Literal Translation: A Challenge for Translation Novices

Literal Translation: A Challenge for Translation Novices

What is Literal Translation?

Some individuals hold the misconception that the process of translation is straightforward and uncomplicated. They believe that anyone who possesses knowledge of a foreign language in addition to their native tongue can easily undertake translation tasks. However, this is a fallacy. In reality, many translators, especially those in the early stages of their careers, grapple with the shortcomings and rigidity apparent in the translations they produce. They find themselves perplexed by this phenomenon, even though they are fully committed to faithfully reproducing the original text. In truth, this is the root cause of the deficiencies and inflexibility often observed in translation.

Literal translation entails the transfer of words and phrases from one language to another in a “word-for-word” fashion or to the closest equivalent words in the target language. Some may refer to this as “direct translation.” The term “literal translation” initially surfaced in the 19th century within the titles of English translations of classics, the Torah, and other texts.

Examples of literal translation

Examples of literal translation include phrases like “It rains cats and dogs,” which, when translated literally, becomes “إنها تمطر قططًا وكلابًا.” However, a more professional translation would read “إنها تمطر بغزارة,” effectively conveying the intended meaning.

The disparity between literal and professional translation is substantial. Literal translation does not demand the same level of time and effort regarding review and proofreading, whereas professional translation necessitates additional time for refining the sentence and its style, followed by a comprehensive review of the translation.

In numerous instances, literal translation does not require a native language translator. Anyone armed with a language dictionary or even reliant on machine translation tools like Google Translate can execute literal translation. For instance, Robert Pinsky employed literal translation when he translated Dante’s “Inferno” in 1994, as he did not possess knowledge of Italian. Richard Pevear also made use of literal translations provided by his wife, Larissa Volokhonsky, in their translations of several Russian novels.

Conversely, professional translation calls for a translator who is proficient not only in both the source and target languages but is also well-educated, well-read, and endowed with linguistic expertise. Additionally, they should possess a repertoire of supplementary skills.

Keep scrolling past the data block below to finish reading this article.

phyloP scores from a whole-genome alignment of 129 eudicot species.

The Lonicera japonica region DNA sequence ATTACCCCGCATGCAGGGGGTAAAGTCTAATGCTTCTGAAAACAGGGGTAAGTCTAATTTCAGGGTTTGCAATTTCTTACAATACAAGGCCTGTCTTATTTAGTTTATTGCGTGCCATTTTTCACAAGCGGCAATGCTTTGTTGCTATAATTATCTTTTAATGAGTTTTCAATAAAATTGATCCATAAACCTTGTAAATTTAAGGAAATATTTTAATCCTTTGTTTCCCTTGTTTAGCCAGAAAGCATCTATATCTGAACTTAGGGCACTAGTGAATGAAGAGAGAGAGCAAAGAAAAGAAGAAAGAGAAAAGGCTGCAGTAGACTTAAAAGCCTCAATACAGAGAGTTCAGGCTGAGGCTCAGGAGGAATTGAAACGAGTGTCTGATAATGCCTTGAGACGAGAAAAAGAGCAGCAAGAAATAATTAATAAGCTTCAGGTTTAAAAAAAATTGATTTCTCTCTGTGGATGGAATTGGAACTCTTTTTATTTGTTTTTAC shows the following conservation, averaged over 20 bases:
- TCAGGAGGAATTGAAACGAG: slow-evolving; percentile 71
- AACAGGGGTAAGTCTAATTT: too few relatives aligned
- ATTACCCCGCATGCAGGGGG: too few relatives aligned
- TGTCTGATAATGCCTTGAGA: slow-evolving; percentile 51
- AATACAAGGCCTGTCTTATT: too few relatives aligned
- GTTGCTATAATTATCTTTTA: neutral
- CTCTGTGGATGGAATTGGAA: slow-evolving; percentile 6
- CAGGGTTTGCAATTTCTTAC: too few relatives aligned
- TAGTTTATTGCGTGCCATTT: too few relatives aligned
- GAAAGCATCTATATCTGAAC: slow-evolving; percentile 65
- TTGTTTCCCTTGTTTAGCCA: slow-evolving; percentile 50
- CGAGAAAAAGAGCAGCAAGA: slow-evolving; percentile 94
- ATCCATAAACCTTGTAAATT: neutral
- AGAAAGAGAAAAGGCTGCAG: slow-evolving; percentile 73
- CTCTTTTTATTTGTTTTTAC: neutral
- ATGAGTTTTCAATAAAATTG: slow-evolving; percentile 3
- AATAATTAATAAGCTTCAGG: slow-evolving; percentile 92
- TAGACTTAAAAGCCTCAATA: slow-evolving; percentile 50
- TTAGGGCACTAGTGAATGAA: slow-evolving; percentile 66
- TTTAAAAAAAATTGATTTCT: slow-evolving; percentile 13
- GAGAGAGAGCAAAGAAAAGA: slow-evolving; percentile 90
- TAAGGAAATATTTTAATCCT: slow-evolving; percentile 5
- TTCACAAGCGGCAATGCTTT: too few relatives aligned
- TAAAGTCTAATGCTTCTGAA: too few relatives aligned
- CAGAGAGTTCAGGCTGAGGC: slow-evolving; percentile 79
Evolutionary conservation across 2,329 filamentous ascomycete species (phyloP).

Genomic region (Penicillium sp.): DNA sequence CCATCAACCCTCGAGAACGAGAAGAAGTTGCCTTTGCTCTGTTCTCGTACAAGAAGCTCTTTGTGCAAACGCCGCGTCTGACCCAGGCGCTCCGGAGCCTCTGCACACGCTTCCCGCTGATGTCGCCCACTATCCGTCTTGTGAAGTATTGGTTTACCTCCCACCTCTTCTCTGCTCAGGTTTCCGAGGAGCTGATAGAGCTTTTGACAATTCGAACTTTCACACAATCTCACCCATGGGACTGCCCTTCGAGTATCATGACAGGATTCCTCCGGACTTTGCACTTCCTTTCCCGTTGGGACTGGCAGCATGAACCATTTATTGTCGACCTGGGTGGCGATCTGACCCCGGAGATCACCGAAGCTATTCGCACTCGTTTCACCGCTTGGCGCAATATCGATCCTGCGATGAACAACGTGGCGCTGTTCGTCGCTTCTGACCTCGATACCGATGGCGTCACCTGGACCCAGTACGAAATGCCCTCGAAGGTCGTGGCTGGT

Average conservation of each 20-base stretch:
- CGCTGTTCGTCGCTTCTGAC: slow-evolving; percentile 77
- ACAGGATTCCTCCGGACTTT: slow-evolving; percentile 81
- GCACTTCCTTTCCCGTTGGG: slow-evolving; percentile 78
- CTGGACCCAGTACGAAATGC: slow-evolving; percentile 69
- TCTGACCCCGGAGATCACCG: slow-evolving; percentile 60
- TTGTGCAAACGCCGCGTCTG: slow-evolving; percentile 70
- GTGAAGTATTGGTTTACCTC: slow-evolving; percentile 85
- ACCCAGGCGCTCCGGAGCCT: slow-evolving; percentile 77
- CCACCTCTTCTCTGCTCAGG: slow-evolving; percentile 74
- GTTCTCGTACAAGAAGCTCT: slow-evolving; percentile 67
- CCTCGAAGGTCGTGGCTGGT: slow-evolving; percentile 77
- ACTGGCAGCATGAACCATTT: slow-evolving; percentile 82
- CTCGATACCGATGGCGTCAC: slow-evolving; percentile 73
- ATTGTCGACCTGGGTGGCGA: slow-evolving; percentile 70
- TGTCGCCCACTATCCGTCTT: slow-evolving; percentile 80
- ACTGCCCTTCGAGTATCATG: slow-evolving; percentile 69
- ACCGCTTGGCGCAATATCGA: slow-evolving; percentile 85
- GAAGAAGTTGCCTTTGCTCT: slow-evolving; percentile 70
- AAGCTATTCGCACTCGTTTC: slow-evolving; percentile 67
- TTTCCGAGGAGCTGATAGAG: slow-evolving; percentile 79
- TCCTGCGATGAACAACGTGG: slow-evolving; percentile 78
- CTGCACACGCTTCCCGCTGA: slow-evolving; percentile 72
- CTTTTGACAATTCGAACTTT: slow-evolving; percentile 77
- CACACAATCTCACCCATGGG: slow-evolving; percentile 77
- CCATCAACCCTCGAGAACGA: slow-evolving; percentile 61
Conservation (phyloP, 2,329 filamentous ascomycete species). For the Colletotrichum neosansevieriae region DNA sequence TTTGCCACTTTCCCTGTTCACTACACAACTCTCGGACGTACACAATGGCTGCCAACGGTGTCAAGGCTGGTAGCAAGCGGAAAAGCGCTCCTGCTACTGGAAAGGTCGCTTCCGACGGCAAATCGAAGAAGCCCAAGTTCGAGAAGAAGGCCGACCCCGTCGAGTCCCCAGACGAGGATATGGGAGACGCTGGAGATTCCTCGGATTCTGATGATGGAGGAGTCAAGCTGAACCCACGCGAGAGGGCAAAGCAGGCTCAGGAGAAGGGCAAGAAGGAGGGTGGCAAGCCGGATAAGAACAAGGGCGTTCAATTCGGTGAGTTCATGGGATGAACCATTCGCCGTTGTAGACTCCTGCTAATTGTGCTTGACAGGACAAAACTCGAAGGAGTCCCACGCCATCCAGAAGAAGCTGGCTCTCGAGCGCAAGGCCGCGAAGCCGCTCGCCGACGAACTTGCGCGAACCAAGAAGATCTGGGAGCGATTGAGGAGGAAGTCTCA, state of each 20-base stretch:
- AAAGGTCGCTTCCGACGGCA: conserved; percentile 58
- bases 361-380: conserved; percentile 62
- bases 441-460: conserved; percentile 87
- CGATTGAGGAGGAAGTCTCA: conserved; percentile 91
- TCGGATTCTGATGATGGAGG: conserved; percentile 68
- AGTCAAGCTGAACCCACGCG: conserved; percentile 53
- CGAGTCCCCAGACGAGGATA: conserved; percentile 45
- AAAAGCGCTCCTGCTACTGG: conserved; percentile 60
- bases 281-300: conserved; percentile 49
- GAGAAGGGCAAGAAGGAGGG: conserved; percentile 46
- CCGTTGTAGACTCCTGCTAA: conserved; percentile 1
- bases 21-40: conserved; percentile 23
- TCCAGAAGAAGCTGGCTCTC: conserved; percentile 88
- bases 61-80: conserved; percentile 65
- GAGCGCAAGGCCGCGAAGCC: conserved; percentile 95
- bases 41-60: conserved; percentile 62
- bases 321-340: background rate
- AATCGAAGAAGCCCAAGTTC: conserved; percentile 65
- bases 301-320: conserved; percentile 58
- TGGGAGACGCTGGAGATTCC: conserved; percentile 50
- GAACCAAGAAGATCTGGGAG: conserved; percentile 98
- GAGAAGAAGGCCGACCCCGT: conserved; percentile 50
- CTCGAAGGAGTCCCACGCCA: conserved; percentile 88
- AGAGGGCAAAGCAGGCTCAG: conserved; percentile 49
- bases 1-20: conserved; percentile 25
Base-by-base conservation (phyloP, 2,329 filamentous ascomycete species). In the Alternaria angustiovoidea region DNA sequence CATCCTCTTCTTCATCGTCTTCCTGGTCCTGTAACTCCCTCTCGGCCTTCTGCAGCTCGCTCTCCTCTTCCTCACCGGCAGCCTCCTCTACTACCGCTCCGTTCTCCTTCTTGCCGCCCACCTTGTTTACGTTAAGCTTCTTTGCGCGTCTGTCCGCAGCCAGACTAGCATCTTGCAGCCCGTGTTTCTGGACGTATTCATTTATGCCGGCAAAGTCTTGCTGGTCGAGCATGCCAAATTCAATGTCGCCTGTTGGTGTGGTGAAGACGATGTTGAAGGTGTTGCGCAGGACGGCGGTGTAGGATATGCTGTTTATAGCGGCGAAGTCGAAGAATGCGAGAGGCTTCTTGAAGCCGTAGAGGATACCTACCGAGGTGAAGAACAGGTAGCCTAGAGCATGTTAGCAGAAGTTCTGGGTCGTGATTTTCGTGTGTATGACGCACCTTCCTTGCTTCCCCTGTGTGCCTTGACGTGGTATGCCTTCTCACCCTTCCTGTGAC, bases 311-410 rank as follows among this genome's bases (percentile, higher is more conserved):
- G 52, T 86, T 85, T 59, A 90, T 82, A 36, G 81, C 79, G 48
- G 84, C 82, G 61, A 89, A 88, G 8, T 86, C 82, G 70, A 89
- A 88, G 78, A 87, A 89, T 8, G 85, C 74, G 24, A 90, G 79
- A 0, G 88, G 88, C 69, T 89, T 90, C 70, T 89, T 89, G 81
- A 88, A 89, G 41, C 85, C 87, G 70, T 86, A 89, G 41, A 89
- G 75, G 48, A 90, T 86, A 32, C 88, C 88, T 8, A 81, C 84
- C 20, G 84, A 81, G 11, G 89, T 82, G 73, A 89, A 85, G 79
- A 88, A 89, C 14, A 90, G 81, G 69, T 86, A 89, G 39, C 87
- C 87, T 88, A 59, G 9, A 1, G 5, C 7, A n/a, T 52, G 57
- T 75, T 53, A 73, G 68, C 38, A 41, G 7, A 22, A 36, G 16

Can Literal Translation Be Trusted?

Certainly, yes. Literal translation is not invariably an ill-advised choice. It can prove beneficial in specific situations where the objective is not to comprehend the text but rather to recognize its constituent components. This is particularly advantageous in the early stages of learning a foreign language. Furthermore, literal translation can be deemed “more precise” when translating particular phrases, sentences, or terminology, such as technical or medical translation. However, the suitability of literal translation hinges on the nature of the text to be translated.

Of course, a seasoned professional translator must possess the requisite experience to discern when to employ literal translation for certain texts and when to evade the pitfall of literal translation while conveying the meanings of texts.


In conclusion, while literal translation undoubtedly has its merits, particularly in specific scenarios, it is imperative to recognize that professional translation extends beyond the confines of a mere word-for-word approach. Instead, it aspires to delve deep into the heart of the original text, capturing its essence, preserving its style, and conveying its subtleties. Thus, novice translators must remain acutely aware of the inherent constraints of literal translation and ardently strive to nurture their skills, thereby honing their capacity to furnish translations that are not only precise but also intricately attuned to the contextual nuances of the source material.

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